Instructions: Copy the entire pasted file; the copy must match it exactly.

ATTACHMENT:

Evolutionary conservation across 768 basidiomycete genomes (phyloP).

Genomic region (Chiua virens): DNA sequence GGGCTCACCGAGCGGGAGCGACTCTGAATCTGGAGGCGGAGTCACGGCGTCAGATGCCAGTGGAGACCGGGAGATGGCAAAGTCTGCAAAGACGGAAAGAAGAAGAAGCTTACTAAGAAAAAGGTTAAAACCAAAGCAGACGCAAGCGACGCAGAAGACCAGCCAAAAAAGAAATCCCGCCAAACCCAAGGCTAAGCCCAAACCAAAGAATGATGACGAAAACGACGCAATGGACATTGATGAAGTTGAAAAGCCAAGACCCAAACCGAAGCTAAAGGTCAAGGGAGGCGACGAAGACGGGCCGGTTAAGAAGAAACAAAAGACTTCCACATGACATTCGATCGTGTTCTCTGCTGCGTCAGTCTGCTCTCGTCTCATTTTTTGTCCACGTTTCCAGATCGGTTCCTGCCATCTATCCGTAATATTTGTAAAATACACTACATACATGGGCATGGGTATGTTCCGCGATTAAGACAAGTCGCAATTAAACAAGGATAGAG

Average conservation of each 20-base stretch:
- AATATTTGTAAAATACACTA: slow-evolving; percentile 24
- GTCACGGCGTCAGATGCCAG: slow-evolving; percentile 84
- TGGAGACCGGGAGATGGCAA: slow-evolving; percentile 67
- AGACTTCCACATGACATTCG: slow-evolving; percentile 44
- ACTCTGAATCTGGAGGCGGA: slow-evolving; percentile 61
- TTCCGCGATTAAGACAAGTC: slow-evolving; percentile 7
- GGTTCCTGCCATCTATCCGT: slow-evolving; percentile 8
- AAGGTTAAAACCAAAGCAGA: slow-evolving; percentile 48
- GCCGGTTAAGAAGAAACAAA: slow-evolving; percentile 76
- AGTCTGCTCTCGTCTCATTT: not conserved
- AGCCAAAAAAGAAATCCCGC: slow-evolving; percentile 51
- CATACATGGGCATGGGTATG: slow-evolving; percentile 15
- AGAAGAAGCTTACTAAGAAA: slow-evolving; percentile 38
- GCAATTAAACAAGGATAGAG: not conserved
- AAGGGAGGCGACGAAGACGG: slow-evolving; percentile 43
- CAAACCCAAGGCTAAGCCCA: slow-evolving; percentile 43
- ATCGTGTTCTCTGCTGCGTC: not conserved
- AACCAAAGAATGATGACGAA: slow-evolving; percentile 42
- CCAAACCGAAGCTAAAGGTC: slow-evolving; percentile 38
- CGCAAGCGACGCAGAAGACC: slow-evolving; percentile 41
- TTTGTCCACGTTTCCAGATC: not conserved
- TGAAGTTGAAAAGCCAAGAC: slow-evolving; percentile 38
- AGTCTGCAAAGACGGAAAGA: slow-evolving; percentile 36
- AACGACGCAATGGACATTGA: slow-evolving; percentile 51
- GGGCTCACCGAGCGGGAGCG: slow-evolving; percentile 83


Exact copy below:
Evolutionary conservation across 768 basidiomycete genomes (phyloP).

Genomic region (Chiua virens): DNA sequence GGGCTCACCGAGCGGGAGCGACTCTGAATCTGGAGGCGGAGTCACGGCGTCAGATGCCAGTGGAGACCGGGAGATGGCAAAGTCTGCAAAGACGGAAAGAAGAAGAAGCTTACTAAGAAAAAGGTTAAAACCAAAGCAGACGCAAGCGACGCAGAAGACCAGCCAAAAAAGAAATCCCGCCAAACCCAAGGCTAAGCCCAAACCAAAGAATGATGACGAAAACGACGCAATGGACATTGATGAAGTTGAAAAGCCAAGACCCAAACCGAAGCTAAAGGTCAAGGGAGGCGACGAAGACGGGCCGGTTAAGAAGAAACAAAAGACTTCCACATGACATTCGATCGTGTTCTCTGCTGCGTCAGTCTGCTCTCGTCTCATTTTTTGTCCACGTTTCCAGATCGGTTCCTGCCATCTATCCGTAATATTTGTAAAATACACTACATACATGGGCATGGGTATGTTCCGCGATTAAGACAAGTCGCAATTAAACAAGGATAGAG

Average conservation of each 20-base stretch:
- AATATTTGTAAAATACACTA: slow-evolving; percentile 24
- GTCACGGCGTCAGATGCCAG: slow-evolving; percentile 84
- TGGAGACCGGGAGATGGCAA: slow-evolving; percentile 67
- AGACTTCCACATGACATTCG: slow-evolving; percentile 44
- ACTCTGAATCTGGAGGCGGA: slow-evolving; percentile 61
- TTCCGCGATTAAGACAAGTC: slow-evolving; percentile 7
- GGTTCCTGCCATCTATCCGT: slow-evolving; percentile 8
- AAGGTTAAAACCAAAGCAGA: slow-evolving; percentile 48
- GCCGGTTAAGAAGAAACAAA: slow-evolving; percentile 76
- AGTCTGCTCTCGTCTCATTT: not conserved
- AGCCAAAAAAGAAATCCCGC: slow-evolving; percentile 51
- CATACATGGGCATGGGTATG: slow-evolving; percentile 15
- AGAAGAAGCTTACTAAGAAA: slow-evolving; percentile 38
- GCAATTAAACAAGGATAGAG: not conserved
- AAGGGAGGCGACGAAGACGG: slow-evolving; percentile 43
- CAAACCCAAGGCTAAGCCCA: slow-evolving; percentile 43
- ATCGTGTTCTCTGCTGCGTC: not conserved
- AACCAAAGAATGATGACGAA: slow-evolving; percentile 42
- CCAAACCGAAGCTAAAGGTC: slow-evolving; percentile 38
- CGCAAGCGACGCAGAAGACC: slow-evolving; percentile 41
- TTTGTCCACGTTTCCAGATC: not conserved
- TGAAGTTGAAAAGCCAAGAC: slow-evolving; percentile 38
- AGTCTGCAAAGACGGAAAGA: slow-evolving; percentile 36
- AACGACGCAATGGACATTGA: slow-evolving; percentile 51
- GGGCTCACCGAGCGGGAGCG: slow-evolving; percentile 83